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ARRL Letter


The ARRL Letter
Vol. 21, No. 27
July 12, 2002


* +League addresses FCC spectrum policy
* +Hams aid Texas flood response
* +FCC officially sets higher vanity call sign fee
* +WRTC 2002 under way in Finland
*  W1AW, NU1AW IARU HF operations planned in Texas, Virginia
* +Rocket launch carrying ham radio foiled by weather
* +New Foundation ticket boosts ham radio in the UK
*  Solar Update
     This weekend on the radio
     Certification and Continuing Education course registration
     Additional ARRL Field Day 2002 pins to be available
    +South Carolina amateur celebrates July 4 with ISS QSO
     Amateur 220-222 MHz band under attack in Canada
     Emergency Communication Course offered at New England Division

+Available on ARRL Audio News



The ARRL has told the FCC that marketplace forces should not determine
Amateur Radio spectrum allocations and that interference management is a
technical, not an economic, issue. Those opinions and others came this
week in response to a call in early June from the FCC Spectrum Policy Task
Force for comments on various issues related to FCC spectrum policy.

"The value to the public of a vital, growing Amateur Radio Service, while
perhaps only indirectly measurable in market terms, cannot translate to a
marketplace ability to pay for spectrum, no matter what the mechanism,"
the League asserted. "The non-pecuniary character of Amateur Radio makes
it uniquely unsuitable for market-oriented allocation processes." Such a
policy, the ARRL said, would "preclude Amateur Radio communications."

The ARRL compared Amateur Radio spectrum to a public park or right-of-way.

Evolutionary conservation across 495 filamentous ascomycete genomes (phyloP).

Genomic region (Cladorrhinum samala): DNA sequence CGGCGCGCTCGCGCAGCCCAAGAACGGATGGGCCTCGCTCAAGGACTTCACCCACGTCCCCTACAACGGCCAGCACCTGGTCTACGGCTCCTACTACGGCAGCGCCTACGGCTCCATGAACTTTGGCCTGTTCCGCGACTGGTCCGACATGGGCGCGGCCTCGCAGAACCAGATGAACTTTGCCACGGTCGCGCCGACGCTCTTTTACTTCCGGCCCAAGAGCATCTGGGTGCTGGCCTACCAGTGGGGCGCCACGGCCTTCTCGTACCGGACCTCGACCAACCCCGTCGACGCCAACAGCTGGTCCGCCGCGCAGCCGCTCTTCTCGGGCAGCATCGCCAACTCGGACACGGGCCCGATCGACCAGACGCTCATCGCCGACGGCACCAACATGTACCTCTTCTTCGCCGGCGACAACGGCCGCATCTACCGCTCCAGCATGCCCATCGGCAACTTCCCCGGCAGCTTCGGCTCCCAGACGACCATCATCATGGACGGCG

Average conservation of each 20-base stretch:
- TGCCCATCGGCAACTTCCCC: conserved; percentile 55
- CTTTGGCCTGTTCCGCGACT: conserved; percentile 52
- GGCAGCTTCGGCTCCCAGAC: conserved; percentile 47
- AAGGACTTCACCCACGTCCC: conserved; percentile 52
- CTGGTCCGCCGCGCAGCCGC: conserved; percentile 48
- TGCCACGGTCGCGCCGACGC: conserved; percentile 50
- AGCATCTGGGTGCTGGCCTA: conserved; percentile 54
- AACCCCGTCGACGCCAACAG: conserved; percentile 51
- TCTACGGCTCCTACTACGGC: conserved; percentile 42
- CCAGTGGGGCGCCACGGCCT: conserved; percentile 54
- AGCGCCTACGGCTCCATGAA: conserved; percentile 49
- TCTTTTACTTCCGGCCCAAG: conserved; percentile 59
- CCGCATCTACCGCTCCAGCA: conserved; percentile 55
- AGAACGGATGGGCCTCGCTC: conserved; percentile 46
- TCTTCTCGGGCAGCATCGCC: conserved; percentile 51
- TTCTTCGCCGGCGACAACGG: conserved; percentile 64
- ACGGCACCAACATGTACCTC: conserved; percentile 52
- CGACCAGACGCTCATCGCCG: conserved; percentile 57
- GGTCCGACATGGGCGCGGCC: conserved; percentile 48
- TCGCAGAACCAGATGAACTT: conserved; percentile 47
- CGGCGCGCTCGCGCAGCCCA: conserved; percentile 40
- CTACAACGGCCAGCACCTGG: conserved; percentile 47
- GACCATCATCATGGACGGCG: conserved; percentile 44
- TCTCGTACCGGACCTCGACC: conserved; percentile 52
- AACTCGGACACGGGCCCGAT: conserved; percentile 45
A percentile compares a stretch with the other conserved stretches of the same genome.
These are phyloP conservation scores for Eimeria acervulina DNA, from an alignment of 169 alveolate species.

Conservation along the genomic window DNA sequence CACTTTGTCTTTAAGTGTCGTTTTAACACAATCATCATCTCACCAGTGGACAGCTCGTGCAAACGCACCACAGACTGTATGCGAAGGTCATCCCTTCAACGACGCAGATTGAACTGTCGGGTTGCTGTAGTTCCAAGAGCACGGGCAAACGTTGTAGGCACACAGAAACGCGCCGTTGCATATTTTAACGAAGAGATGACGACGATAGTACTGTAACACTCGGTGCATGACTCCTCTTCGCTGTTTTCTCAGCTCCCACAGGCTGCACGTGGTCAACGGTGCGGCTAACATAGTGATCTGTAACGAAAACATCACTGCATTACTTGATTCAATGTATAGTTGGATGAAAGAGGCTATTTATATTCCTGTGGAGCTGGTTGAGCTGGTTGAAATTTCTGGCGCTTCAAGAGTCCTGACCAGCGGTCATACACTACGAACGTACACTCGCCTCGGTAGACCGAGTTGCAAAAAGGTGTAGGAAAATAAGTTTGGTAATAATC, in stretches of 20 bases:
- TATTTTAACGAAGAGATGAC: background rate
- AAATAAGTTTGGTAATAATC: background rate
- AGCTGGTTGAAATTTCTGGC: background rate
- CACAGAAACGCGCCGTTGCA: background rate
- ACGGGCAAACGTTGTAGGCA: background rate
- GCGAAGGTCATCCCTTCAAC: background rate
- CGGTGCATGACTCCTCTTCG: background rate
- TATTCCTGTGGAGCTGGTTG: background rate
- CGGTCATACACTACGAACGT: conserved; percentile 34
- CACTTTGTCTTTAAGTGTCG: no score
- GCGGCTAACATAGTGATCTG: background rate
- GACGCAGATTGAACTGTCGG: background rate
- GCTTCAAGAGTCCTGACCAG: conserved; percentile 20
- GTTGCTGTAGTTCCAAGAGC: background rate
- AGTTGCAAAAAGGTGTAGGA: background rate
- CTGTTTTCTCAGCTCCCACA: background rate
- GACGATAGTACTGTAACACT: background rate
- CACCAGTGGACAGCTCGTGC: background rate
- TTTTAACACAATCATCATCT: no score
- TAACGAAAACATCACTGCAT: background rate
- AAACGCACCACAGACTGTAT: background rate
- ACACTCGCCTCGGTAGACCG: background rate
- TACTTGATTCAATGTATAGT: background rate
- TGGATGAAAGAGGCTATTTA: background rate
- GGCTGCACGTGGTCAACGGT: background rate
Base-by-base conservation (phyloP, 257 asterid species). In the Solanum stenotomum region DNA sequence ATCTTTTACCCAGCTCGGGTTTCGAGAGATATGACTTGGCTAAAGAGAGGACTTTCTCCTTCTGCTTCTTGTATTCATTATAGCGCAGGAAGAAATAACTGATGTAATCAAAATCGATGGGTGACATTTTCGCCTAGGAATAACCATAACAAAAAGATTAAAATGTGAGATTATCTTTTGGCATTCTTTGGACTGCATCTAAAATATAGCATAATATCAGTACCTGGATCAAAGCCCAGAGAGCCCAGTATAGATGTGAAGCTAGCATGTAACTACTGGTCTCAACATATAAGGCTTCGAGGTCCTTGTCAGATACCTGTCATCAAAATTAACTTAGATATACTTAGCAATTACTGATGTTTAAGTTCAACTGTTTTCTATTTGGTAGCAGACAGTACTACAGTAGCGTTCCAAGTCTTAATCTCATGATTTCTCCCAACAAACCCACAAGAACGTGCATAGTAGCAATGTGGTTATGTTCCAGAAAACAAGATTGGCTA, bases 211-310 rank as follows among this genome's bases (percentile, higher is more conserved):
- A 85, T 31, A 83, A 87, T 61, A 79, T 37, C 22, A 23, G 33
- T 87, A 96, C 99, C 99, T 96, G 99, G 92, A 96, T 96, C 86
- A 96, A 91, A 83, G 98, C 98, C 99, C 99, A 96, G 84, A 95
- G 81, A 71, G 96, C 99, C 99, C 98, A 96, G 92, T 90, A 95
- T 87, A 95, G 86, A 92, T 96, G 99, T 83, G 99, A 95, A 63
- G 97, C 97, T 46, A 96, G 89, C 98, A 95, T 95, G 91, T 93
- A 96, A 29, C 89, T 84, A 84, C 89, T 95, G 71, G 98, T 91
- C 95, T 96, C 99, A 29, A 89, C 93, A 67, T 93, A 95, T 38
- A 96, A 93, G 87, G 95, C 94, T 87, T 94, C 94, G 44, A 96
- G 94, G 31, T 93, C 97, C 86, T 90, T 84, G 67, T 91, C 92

"Given the wide availability of Amateur Radio to the general public and
its value as an educational and public service resource, the concept fits
well," the League said.

The ARRL said that "economic balancing" among parties is not the proper
mechanism to resolve interference issues. From an Amateur Radio
perspective, the League said, "any economic model for interference
resolution would effectively place it and other non-commercial services at
the mercy of any commercial device manufacturer or industry group." Many
interference issues are dealt with using technical solutions that
accommodate both parties, the ARRL said, while an economic model presumes
a preference for one service over another.

The ARRL again took advantage of the comment opportunity to reiterate its
views on the deployment of unlicensed devices under Part 15 rules.
Petitioners seeking authorization for new devices or technology that
impacts licensed users should "have the burden of demonstrating the
current state of use of the band by its own technical calculations or
measurements in certain types of environments," the ARRL said. "As to
spectrum congestion, that is perhaps the area about which the Commission
has the least information and about which it should have the most."

Noting its participation in a noise study that will contribute to a better
understanding about ambient noise, the ARRL said the FCC should require
proponents of new devices or technology to provide "studies of individual
and aggregate interference potential and effect on ambient noise."

The League also restated its view that unlicensed devices cannot be
authorized unless the FCC determines that the devices "do not have a
significant interference potential to licensed services." The ARRL said
the FCC "has pushed the Part 15 concept beyond the point that it works; no
unlicensed device should be permitted to substitute for licensed fixed or
mobile radio services."

Petitioners also should provide technical sharing studies every time they
propose a new allocation or file a petition for a new unlicensed service,
the ARRL said. The League's comments reiterated the goal of the Amateur
Radio Spectrum Protection Act
<> now in Congress as HR 817
and S 549. The measure would provide equivalent replacement spectrum for
the Amateur Service just as it typically does for users displaced as a
result of spectrum auctions.

The full text of the ARRL's comments in this proceeding is available on
the ARRL Web site


More than 150 Texas amateurs--most of them working through the Amateur
Radio Emergency Service (ARES)--this week have been supporting flood
response and relief efforts in flood-ravaged areas of Texas. ARRL South
Texas Section Manager Ray Taylor, N5NAV, reports that ARES teams are
assisting the American Red Cross, the Baptist Men's Kitchen and The